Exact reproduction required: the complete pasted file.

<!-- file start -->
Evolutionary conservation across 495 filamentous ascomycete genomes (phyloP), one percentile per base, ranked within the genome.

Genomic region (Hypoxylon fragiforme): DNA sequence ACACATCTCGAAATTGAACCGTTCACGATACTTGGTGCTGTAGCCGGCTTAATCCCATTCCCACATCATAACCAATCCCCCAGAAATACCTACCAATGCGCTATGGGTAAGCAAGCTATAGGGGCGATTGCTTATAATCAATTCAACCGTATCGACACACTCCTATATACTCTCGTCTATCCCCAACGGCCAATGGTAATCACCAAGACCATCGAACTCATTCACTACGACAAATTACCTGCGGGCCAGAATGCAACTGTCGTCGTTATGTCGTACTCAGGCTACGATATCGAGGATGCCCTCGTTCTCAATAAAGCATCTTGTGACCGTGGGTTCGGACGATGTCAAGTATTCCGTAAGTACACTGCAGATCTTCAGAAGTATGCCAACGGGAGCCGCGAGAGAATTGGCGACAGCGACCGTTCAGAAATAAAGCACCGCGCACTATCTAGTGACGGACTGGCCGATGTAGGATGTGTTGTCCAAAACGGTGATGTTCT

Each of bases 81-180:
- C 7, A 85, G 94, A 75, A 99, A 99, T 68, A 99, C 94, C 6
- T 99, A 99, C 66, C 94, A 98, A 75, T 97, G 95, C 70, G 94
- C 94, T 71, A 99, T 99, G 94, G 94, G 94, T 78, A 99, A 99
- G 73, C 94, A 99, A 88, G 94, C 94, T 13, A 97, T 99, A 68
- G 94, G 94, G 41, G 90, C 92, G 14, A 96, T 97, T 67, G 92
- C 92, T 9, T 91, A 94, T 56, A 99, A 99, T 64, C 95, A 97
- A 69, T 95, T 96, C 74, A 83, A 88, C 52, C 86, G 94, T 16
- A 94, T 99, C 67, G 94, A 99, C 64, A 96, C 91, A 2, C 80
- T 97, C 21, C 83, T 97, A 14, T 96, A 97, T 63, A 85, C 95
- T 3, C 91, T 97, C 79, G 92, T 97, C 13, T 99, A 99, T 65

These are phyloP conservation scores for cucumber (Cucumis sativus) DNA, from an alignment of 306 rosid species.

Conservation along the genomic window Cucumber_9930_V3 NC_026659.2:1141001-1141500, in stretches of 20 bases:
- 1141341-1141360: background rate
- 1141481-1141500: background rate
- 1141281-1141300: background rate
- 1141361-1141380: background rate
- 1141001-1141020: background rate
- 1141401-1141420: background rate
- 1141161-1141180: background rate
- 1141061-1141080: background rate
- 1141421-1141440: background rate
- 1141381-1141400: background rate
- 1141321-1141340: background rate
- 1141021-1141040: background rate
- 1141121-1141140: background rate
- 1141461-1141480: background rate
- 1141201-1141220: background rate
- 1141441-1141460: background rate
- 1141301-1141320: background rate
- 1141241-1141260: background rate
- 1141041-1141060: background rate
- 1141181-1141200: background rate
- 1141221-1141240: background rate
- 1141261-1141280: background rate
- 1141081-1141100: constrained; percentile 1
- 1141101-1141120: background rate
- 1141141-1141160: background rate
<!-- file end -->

Evolutionary conservation across 495 filamentous ascomycete genomes (phyloP), one percentile per base, ranked within the genome.

Genomic region (Hypoxylon fragiforme): DNA sequence ACACATCTCGAAATTGAACCGTTCACGATACTTGGTGCTGTAGCCGGCTTAATCCCATTCCCACATCATAACCAATCCCCCAGAAATACCTACCAATGCGCTATGGGTAAGCAAGCTATAGGGGCGATTGCTTATAATCAATTCAACCGTATCGACACACTCCTATATACTCTCGTCTATCCCCAACGGCCAATGGTAATCACCAAGACCATCGAACTCATTCACTACGACAAATTACCTGCGGGCCAGAATGCAACTGTCGTCGTTATGTCGTACTCAGGCTACGATATCGAGGATGCCCTCGTTCTCAATAAAGCATCTTGTGACCGTGGGTTCGGACGATGTCAAGTATTCCGTAAGTACACTGCAGATCTTCAGAAGTATGCCAACGGGAGCCGCGAGAGAATTGGCGACAGCGACCGTTCAGAAATAAAGCACCGCGCACTATCTAGTGACGGACTGGCCGATGTAGGATGTGTTGTCCAAAACGGTGATGTTCT

Each of bases 81-180:
- C 7, A 85, G 94, A 75, A 99, A 99, T 68, A 99, C 94, C 6
- T 99, A 99, C 66, C 94, A 98, A 75, T 97, G 95, C 70, G 94
- C 94, T 71, A 99, T 99, G 94, G 94, G 94, T 78, A 99, A 99
- G 73, C 94, A 99, A 88, G 94, C 94, T 13, A 97, T 99, A 68
- G 94, G 94, G 41, G 90, C 92, G 14, A 96, T 97, T 67, G 92
- C 92, T 9, T 91, A 94, T 56, A 99, A 99, T 64, C 95, A 97
- A 69, T 95, T 96, C 74, A 83, A 88, C 52, C 86, G 94, T 16
- A 94, T 99, C 67, G 94, A 99, C 64, A 96, C 91, A 2, C 80
- T 97, C 21, C 83, T 97, A 14, T 96, A 97, T 63, A 85, C 95
- T 3, C 91, T 97, C 79, G 92, T 97, C 13, T 99, A 99, T 65

These are phyloP conservation scores for cucumber (Cucumis sativus) DNA, from an alignment of 306 rosid species.

Conservation along the genomic window Cucumber_9930_V3 NC_026659.2:1141001-1141500, in stretches of 20 bases:
- 1141341-1141360: background rate
- 1141481-1141500: background rate
- 1141281-1141300: background rate
- 1141361-1141380: background rate
- 1141001-1141020: background rate
- 1141401-1141420: background rate
- 1141161-1141180: background rate
- 1141061-1141080: background rate
- 1141421-1141440: background rate
- 1141381-1141400: background rate
- 1141321-1141340: background rate
- 1141021-1141040: background rate
- 1141121-1141140: background rate
- 1141461-1141480: background rate
- 1141201-1141220: background rate
- 1141441-1141460: background rate
- 1141301-1141320: background rate
- 1141241-1141260: background rate
- 1141041-1141060: background rate
- 1141181-1141200: background rate
- 1141221-1141240: background rate
- 1141261-1141280: background rate
- 1141081-1141100: constrained; percentile 1
- 1141101-1141120: background rate
- 1141141-1141160: background rate